For those of you who don’t know, Rush is a Canadian prog-rock power trio who launched their first album in the early ’70s. They have a penchant for creating lyrics dealing with a lot of fantasy and science fiction. Rush: The Making of a Farewell to Kings is the story of how they made their fifth studio album after the disappointing reception of their Caress of Steel album, their first commercial breakthrough with 2112, and the album release tour that would follow.
Farewell to Kings is a narrative told like an interview. The 2018 versions of Rush and their producer Terry Brown recall the events and conversations surrounding the creation of the album. That includes the reception of Caress of Steel and 2112, the recording and writing process, and touring. David Calcano and Lindsay Lee do a great job balancing what happened with the band members’ personalities and experiences.
The art by Juan Riera and Ittai Manero have two different styles. One style is slightly more cartoonish with simple line details. The second is slightly more detailed, but you’ll barely notice the difference unless you’re looking for it. They do a great job with page splashes and dragons. One thing that bothers me is the evolution of the artists’ interpretation of Geddy Lee’s chin. It goes from a broad, cleft chin to a long and square jaw.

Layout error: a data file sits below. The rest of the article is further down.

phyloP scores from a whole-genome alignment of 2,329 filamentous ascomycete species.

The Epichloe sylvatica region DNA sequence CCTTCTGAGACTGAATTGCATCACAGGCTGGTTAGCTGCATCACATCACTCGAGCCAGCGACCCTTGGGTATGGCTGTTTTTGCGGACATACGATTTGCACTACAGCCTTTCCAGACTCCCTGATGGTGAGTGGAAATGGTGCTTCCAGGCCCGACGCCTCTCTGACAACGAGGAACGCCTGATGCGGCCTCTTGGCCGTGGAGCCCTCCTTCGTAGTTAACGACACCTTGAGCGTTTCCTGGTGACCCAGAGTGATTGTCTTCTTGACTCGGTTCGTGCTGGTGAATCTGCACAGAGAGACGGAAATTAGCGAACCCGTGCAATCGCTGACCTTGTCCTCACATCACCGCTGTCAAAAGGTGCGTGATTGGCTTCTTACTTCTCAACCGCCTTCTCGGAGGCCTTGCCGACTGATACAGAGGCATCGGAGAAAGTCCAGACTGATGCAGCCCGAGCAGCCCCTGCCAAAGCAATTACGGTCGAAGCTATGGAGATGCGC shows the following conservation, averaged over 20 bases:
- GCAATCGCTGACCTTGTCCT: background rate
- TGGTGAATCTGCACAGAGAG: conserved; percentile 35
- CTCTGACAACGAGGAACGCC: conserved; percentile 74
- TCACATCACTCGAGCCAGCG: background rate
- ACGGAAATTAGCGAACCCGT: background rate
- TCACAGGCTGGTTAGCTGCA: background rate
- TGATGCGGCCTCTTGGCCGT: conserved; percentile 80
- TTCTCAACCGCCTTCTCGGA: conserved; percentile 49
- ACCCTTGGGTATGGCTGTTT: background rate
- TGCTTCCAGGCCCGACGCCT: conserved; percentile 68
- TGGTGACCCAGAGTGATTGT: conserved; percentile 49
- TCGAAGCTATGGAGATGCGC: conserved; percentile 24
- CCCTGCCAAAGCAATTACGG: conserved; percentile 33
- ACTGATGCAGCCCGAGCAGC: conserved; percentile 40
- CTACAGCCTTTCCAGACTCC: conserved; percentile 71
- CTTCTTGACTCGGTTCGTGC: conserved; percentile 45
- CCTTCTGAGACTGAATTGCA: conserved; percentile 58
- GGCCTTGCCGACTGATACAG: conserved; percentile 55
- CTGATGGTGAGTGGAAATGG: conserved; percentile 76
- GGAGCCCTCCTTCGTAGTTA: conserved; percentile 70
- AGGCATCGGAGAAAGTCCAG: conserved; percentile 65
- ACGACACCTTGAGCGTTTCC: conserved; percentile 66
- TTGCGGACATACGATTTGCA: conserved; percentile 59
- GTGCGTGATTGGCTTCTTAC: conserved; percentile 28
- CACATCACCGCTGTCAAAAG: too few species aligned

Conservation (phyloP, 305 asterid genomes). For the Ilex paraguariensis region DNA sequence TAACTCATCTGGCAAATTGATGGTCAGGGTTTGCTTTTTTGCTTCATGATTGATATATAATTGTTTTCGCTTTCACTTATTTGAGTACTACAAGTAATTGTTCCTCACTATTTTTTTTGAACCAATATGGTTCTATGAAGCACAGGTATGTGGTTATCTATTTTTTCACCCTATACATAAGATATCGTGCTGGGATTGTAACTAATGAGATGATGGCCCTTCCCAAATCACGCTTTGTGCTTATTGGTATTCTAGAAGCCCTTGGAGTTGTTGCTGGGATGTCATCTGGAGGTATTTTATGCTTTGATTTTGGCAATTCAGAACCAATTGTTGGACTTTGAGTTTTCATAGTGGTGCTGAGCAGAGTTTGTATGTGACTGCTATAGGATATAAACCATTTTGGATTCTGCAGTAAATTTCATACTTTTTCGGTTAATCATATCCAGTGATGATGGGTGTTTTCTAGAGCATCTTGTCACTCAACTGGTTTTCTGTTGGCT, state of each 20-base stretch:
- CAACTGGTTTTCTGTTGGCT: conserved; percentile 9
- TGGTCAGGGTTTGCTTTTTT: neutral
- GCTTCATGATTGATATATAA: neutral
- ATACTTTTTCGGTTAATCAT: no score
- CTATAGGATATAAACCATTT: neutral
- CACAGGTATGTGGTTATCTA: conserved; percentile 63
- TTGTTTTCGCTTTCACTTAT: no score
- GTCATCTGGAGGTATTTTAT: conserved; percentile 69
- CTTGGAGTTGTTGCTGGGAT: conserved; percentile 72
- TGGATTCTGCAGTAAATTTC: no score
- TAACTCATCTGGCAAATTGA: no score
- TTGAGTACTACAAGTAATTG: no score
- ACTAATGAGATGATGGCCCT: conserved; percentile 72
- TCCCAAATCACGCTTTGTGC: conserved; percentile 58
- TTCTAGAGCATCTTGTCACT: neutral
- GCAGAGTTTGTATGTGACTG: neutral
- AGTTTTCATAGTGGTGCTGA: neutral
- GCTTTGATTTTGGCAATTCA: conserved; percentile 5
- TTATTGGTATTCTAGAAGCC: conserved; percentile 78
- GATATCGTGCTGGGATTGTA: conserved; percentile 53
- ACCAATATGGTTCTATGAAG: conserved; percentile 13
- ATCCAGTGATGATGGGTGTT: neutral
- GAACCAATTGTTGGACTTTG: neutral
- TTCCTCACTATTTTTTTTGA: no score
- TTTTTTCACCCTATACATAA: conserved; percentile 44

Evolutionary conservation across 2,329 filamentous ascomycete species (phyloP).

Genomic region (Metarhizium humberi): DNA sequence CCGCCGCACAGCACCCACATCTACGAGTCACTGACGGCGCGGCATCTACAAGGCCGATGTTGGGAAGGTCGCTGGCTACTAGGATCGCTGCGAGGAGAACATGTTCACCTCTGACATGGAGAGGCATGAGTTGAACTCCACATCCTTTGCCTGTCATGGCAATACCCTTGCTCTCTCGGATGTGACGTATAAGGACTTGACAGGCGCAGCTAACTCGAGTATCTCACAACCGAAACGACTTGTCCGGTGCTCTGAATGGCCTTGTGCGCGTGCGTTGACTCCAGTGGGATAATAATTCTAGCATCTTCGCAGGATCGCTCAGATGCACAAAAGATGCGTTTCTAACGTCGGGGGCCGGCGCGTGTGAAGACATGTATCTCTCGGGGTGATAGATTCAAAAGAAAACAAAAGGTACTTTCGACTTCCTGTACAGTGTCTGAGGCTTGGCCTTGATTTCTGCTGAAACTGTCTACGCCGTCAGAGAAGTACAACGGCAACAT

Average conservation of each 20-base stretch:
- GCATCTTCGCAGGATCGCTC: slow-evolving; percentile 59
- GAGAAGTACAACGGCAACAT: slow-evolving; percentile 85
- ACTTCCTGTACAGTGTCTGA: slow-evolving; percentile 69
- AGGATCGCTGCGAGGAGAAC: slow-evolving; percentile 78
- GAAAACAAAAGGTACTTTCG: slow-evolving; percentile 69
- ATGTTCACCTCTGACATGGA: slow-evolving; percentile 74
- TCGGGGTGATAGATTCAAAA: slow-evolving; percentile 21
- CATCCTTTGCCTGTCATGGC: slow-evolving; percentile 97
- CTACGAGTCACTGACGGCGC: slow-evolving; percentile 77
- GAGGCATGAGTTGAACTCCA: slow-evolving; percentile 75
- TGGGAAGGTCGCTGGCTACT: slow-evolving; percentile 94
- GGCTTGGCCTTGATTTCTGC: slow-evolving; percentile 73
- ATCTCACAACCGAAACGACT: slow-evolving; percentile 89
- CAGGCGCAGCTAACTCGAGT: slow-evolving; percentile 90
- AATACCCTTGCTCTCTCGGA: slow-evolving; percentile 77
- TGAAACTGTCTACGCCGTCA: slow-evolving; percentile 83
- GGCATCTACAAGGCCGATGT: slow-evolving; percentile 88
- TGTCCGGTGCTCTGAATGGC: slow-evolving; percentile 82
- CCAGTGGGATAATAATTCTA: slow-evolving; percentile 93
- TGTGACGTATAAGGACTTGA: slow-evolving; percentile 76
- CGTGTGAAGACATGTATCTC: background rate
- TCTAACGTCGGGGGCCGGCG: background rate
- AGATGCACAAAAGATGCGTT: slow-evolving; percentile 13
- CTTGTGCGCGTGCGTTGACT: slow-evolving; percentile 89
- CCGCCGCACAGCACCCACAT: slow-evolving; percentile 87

Ittai Manero and Lindsay Lee’s colors are bright and vibrant, perfect for the psychedelic elements shown to reveal the imagination of the band. I particularly like how they change the colors to monochromatic to show when the characters are having a memory from much earlier in their histories.
Rush: The Making of a Farewell to Kings is a book not only about the music industry, but also a close-up on one of music’s most influential rock bands. This book is a must-buy if you are a fan of Rush.
Rush: The Making of a Farewell to Kings is available to pre-order on Amazon and is expected to release on September 10, 2019.